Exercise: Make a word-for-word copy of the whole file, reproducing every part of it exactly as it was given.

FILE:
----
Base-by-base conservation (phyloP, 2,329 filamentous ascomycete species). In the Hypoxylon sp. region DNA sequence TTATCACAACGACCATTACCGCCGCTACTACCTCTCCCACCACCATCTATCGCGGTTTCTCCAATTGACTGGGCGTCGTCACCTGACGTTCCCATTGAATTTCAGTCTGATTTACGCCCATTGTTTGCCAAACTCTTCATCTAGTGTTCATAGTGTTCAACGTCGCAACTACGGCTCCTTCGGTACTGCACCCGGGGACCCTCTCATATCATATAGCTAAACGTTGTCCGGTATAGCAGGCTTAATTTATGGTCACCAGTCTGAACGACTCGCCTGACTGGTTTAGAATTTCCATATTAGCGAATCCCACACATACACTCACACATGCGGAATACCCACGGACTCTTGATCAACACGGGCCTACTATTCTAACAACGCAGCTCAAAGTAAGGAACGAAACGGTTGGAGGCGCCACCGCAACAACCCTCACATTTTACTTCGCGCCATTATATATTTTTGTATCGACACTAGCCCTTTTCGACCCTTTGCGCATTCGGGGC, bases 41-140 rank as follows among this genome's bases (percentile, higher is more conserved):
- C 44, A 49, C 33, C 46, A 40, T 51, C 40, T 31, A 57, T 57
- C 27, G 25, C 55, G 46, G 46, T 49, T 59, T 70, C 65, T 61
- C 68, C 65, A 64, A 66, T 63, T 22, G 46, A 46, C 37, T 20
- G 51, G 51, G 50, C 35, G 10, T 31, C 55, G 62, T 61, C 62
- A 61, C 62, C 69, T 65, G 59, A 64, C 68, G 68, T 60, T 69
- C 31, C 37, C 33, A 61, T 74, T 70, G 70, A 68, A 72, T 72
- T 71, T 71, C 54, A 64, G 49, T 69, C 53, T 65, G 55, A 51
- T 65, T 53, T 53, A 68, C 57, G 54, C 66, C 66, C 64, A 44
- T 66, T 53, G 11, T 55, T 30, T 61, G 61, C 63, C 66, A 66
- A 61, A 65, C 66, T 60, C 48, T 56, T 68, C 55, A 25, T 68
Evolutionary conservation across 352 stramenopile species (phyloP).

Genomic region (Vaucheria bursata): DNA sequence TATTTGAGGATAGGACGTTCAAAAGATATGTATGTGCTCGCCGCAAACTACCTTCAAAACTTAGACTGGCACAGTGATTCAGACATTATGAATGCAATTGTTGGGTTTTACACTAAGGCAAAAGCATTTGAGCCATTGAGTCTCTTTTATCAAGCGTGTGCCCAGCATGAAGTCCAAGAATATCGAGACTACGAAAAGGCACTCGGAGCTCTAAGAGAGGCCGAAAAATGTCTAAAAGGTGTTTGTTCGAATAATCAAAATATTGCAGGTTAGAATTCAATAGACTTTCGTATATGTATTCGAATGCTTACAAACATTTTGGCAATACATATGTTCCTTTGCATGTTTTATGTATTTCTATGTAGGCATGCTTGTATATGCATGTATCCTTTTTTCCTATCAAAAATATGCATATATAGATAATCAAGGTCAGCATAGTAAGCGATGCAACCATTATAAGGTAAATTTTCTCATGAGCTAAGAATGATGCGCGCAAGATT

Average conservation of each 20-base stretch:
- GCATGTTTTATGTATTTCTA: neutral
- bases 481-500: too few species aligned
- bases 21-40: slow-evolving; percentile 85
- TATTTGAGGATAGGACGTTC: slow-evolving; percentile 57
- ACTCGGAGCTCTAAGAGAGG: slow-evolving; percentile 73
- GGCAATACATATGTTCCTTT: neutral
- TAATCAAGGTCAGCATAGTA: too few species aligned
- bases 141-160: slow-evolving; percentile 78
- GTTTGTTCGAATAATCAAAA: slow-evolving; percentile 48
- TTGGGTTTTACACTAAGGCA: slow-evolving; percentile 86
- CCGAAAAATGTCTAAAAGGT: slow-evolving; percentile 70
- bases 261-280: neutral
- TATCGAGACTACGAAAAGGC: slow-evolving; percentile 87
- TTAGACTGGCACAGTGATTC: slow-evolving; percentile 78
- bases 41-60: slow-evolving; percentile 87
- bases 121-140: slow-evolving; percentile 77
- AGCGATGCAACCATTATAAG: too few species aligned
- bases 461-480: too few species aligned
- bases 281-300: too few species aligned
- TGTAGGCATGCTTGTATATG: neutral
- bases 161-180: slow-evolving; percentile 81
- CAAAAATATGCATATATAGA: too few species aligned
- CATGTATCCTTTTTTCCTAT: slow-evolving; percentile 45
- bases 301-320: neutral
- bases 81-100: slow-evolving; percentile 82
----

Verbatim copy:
Base-by-base conservation (phyloP, 2,329 filamentous ascomycete species). In the Hypoxylon sp. region DNA sequence TTATCACAACGACCATTACCGCCGCTACTACCTCTCCCACCACCATCTATCGCGGTTTCTCCAATTGACTGGGCGTCGTCACCTGACGTTCCCATTGAATTTCAGTCTGATTTACGCCCATTGTTTGCCAAACTCTTCATCTAGTGTTCATAGTGTTCAACGTCGCAACTACGGCTCCTTCGGTACTGCACCCGGGGACCCTCTCATATCATATAGCTAAACGTTGTCCGGTATAGCAGGCTTAATTTATGGTCACCAGTCTGAACGACTCGCCTGACTGGTTTAGAATTTCCATATTAGCGAATCCCACACATACACTCACACATGCGGAATACCCACGGACTCTTGATCAACACGGGCCTACTATTCTAACAACGCAGCTCAAAGTAAGGAACGAAACGGTTGGAGGCGCCACCGCAACAACCCTCACATTTTACTTCGCGCCATTATATATTTTTGTATCGACACTAGCCCTTTTCGACCCTTTGCGCATTCGGGGC, bases 41-140 rank as follows among this genome's bases (percentile, higher is more conserved):
- C 44, A 49, C 33, C 46, A 40, T 51, C 40, T 31, A 57, T 57
- C 27, G 25, C 55, G 46, G 46, T 49, T 59, T 70, C 65, T 61
- C 68, C 65, A 64, A 66, T 63, T 22, G 46, A 46, C 37, T 20
- G 51, G 51, G 50, C 35, G 10, T 31, C 55, G 62, T 61, C 62
- A 61, C 62, C 69, T 65, G 59, A 64, C 68, G 68, T 60, T 69
- C 31, C 37, C 33, A 61, T 74, T 70, G 70, A 68, A 72, T 72
- T 71, T 71, C 54, A 64, G 49, T 69, C 53, T 65, G 55, A 51
- T 65, T 53, T 53, A 68, C 57, G 54, C 66, C 66, C 64, A 44
- T 66, T 53, G 11, T 55, T 30, T 61, G 61, C 63, C 66, A 66
- A 61, A 65, C 66, T 60, C 48, T 56, T 68, C 55, A 25, T 68
Evolutionary conservation across 352 stramenopile species (phyloP).

Genomic region (Vaucheria bursata): DNA sequence TATTTGAGGATAGGACGTTCAAAAGATATGTATGTGCTCGCCGCAAACTACCTTCAAAACTTAGACTGGCACAGTGATTCAGACATTATGAATGCAATTGTTGGGTTTTACACTAAGGCAAAAGCATTTGAGCCATTGAGTCTCTTTTATCAAGCGTGTGCCCAGCATGAAGTCCAAGAATATCGAGACTACGAAAAGGCACTCGGAGCTCTAAGAGAGGCCGAAAAATGTCTAAAAGGTGTTTGTTCGAATAATCAAAATATTGCAGGTTAGAATTCAATAGACTTTCGTATATGTATTCGAATGCTTACAAACATTTTGGCAATACATATGTTCCTTTGCATGTTTTATGTATTTCTATGTAGGCATGCTTGTATATGCATGTATCCTTTTTTCCTATCAAAAATATGCATATATAGATAATCAAGGTCAGCATAGTAAGCGATGCAACCATTATAAGGTAAATTTTCTCATGAGCTAAGAATGATGCGCGCAAGATT

Average conservation of each 20-base stretch:
- GCATGTTTTATGTATTTCTA: neutral
- bases 481-500: too few species aligned
- bases 21-40: slow-evolving; percentile 85
- TATTTGAGGATAGGACGTTC: slow-evolving; percentile 57
- ACTCGGAGCTCTAAGAGAGG: slow-evolving; percentile 73
- GGCAATACATATGTTCCTTT: neutral
- TAATCAAGGTCAGCATAGTA: too few species aligned
- bases 141-160: slow-evolving; percentile 78
- GTTTGTTCGAATAATCAAAA: slow-evolving; percentile 48
- TTGGGTTTTACACTAAGGCA: slow-evolving; percentile 86
- CCGAAAAATGTCTAAAAGGT: slow-evolving; percentile 70
- bases 261-280: neutral
- TATCGAGACTACGAAAAGGC: slow-evolving; percentile 87
- TTAGACTGGCACAGTGATTC: slow-evolving; percentile 78
- bases 41-60: slow-evolving; percentile 87
- bases 121-140: slow-evolving; percentile 77
- AGCGATGCAACCATTATAAG: too few species aligned
- bases 461-480: too few species aligned
- bases 281-300: too few species aligned
- TGTAGGCATGCTTGTATATG: neutral
- bases 161-180: slow-evolving; percentile 81
- CAAAAATATGCATATATAGA: too few species aligned
- CATGTATCCTTTTTTCCTAT: slow-evolving; percentile 45
- bases 301-320: neutral
- bases 81-100: slow-evolving; percentile 82